It seems to many that Sikhs in politics is a brand new development a product of the 21st century, with our recent migration to the west. I frankly disagree with that assessment. We are Sikhs, to the word Sikh means to learn, and only the way to learn is to question, to question those in power and their beliefs is very a political act. Sikhism from its very foundation with Guru Nanak in questioned the logic of the caste system when in his eyes all humans were the same, the idea that women are equal and that money should be earned honestly or not at all, ideas radical then and in many ways still are now. These challenges to power formalized after the execution of the Fifth Guru Arjan, his son Guru Hargobind set aside the seli topi (caps of holy men) asked for a sword i and the kalgi of a king instead. He was given one but it was put on the wrong side, so he asked for another as well. Those two swords would represent Miri and Piri, the need to be powerful in the spiritual world so as to know injustice, and the physical world so as to have the means to actively oppose it. With that Sikhism challenged the might of the Mughal empire and opposed the religious intolerance of it. Time and time again our faith challenged those that sought to oppress whether they were the Afghan kings or the British empire. To say being political is in conflict with our beliefs would ignore that long history of active opposition to injustice and oppression. No, to be political is a consequence of who we are, where we come from and what we believe.

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So today is the day of Diwali, a day of celebration marked millions of Hindus and Sikhs worldwide. While it is widely known for themes of family get together’s, going to religious and the setting off fireworks. Sikhs however we should not neglect the history behind it. For today marks the day marks the release from prison, the sixth guru, Guru Hargobind. He was wrongfully imprisoned by the Intolerant Mughal empire of India, along with him were 52 innocent Rajahs. Eventually the Emperor had a change of heart and allowed that the Guru be released. The Guru refused unless others were freed as well, the emperor conceded saying that however many Rajahs could hold his coat could leave with him, in the knowledge that this would limit them to a few. The Guru instead had a special cloak woven with 52 corners, and proceeded to lead all 52 Rajahs out of the prison to freedom. I believe in that spirit of freedom and opposition to tyranny and injustice is what Diwali should be about. Such an act was necessary then as it now for tyranny and injustice still continue to this very day, as is the need to stand against it. So instead of people spending money on sweets which are not only bad for health as Punjabi community continues to struggle with diabetes and heart disease, I propose that we ought to use that money and donate Amnesty International. an organization that’s symbol is a lit candle an organization whose motto is “It is better to light a candle than to curse the darkness” not unlike the purpose of the lit divas of our faith, but most importantly it is a group that perpetuates the fight for the rights of the wrongly imprisoned, stand opposed to injustices that our fellow human beings continue to face. Its good that we celebrate the greats deeds of our storied past, rather than merely celebrate we ought to be a reflection of that in our present, and build upon that foundation laid so long ago rather than merely admire it.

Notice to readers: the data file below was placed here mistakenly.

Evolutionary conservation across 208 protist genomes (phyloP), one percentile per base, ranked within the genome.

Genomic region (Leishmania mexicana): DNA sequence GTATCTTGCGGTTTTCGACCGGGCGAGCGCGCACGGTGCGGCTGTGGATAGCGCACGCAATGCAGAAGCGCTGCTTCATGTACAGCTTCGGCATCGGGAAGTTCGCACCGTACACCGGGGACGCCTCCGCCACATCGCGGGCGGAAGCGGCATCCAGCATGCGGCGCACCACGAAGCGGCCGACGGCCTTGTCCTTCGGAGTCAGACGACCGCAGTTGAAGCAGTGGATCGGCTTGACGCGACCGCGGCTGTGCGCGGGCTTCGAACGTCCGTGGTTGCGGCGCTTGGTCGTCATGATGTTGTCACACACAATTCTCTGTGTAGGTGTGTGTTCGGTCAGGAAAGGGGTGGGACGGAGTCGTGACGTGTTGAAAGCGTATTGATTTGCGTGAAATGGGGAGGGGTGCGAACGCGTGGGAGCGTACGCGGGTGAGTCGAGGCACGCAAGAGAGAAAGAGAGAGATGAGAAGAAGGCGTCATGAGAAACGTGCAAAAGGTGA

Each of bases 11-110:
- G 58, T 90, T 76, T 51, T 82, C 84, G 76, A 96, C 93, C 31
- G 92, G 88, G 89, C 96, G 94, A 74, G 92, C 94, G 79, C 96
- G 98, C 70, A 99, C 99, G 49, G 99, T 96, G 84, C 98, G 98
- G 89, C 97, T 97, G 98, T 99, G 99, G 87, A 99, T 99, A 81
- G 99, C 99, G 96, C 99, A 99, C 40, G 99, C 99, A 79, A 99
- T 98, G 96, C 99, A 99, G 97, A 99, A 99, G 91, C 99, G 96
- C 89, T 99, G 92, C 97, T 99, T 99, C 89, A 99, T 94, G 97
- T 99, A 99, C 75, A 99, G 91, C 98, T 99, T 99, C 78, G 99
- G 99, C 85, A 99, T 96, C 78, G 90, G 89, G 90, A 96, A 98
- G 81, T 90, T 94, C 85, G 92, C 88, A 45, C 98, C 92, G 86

Ever since Quebec Charter of Values was thing a while ago. There has been a lot of backlash against religious accommodations for people. A select few people have been complaining that minorities are trying to change this country are “intolerant of us canadians”. Obviously those voices are quickly shut up, and labelled racist. What a lot of people instead adopt instead is the position of oh “Religion has no place in schools and the work place.” I call bullshit on this statement. It fails to convey the racist connotations, but many things as well. Take for the fact why isn’t school and a lot of workplaces open on Saturdays or Sundays. While many would argue that oh we need at least a couple days off of the week. Personally I don’t disagree with that. My problem is the days, in that they fall on Saturday which is shabbat for followers of Judaism and Sunday which is Sabbath for the followers of Christ. Now do I have a problem with that either no. No what I have a problem is the failure of many to recognize that many of society institutions are already religiously accommodating for judeo-christian beliefs. But they are designed so at a time when there wasn’t as much diversity in this country, and it was done subconsciously. There was no religious accomodation back then, the structures were designed around them. Now do we need to declare several new years holidays for various cultures such as chinese people, vaisakhi for sikhs or nowruz for persians? and declare any celebration by any culture or religion a public holiday? No while it would be nice, we wouldn’t get anything done. All that I am asking is people ought to be more tolerant to other groups, especially when they are simply asking for the same things others already have granted to them.